This section is from "The Horticulturist, And Journal Of Rural Art And Rural Taste", by P. Barry, A. J. Downing, J. Jay Smith, Peter B. Mead, F. W. Woodward, Henry T. Williams. Also available from Amazon: Horticulturist and Journal of Rural Art and Rural Taste.
The beauty of a village, as every person of taste is aware, does not depend on its showy buildings so much as on its trees. Any place properly ornamented with trees is handsome; without them the most costly architecture is bare and unattractive. The inhabitants of Union Springe, a thriving village on the banks of Cayuga Lake, resolving to profit by these truths, formed an association, with the following regulations in substance: - Each member pays an admission fee of one dollar, which is applied in procuring and setting out trees in such places as the owners are unable or unwilling to plant - any additional sum from a member is expended in planting trees, at cost, along his own grounds or where he may direct.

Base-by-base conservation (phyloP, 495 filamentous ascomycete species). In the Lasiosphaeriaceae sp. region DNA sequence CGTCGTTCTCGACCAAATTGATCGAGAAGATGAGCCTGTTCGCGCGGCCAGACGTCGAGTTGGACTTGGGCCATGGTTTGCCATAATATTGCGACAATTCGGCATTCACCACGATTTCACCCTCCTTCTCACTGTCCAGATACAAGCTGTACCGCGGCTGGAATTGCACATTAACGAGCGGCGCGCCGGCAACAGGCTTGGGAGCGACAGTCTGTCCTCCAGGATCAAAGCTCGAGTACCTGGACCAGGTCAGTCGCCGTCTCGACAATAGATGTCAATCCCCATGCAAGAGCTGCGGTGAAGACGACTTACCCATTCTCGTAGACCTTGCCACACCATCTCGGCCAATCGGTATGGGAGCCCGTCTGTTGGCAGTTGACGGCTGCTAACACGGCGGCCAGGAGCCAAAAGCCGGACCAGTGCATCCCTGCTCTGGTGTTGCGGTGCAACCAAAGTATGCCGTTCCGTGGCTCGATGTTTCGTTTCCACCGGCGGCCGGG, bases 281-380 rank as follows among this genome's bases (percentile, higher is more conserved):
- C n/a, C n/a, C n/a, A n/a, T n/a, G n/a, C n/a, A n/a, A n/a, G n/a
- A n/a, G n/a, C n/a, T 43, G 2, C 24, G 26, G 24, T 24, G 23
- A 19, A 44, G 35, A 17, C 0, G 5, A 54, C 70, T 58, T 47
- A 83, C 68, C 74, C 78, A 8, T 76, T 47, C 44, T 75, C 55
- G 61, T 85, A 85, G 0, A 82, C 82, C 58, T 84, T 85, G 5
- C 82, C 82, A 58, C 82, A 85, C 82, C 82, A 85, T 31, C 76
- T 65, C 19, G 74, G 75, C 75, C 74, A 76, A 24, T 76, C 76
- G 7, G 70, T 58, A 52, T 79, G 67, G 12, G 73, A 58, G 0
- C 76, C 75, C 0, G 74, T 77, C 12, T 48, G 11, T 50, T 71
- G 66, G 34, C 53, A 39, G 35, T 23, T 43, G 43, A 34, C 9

The admission fee of the association amounted in the first place to some forty or fifty dollars - a part of which was from day laborers to be expended in work. The executive committee, after exploring the adjacent country, found a fine natural nursery of maples and other native trees, which they secured at five dollars per hundred. They were dug with (he roots, (the roots are commonly cut off in such oases), and several teams were despatched for them. Over six hundred trees have been thus procured at a small cost, and have been placed along the streets; and if half of them grow and flourish, they will increase the market value of the lots they adorn at least ten times the amount of the expenditure.
This may not be the best mode, in every particular, of accomplishing so desirable an object; but it may furnish hints fur an improved mode of proceeding in other places. It will be perceived that in all such cases, cattle most be excluded from the streets. - Country Gentleman.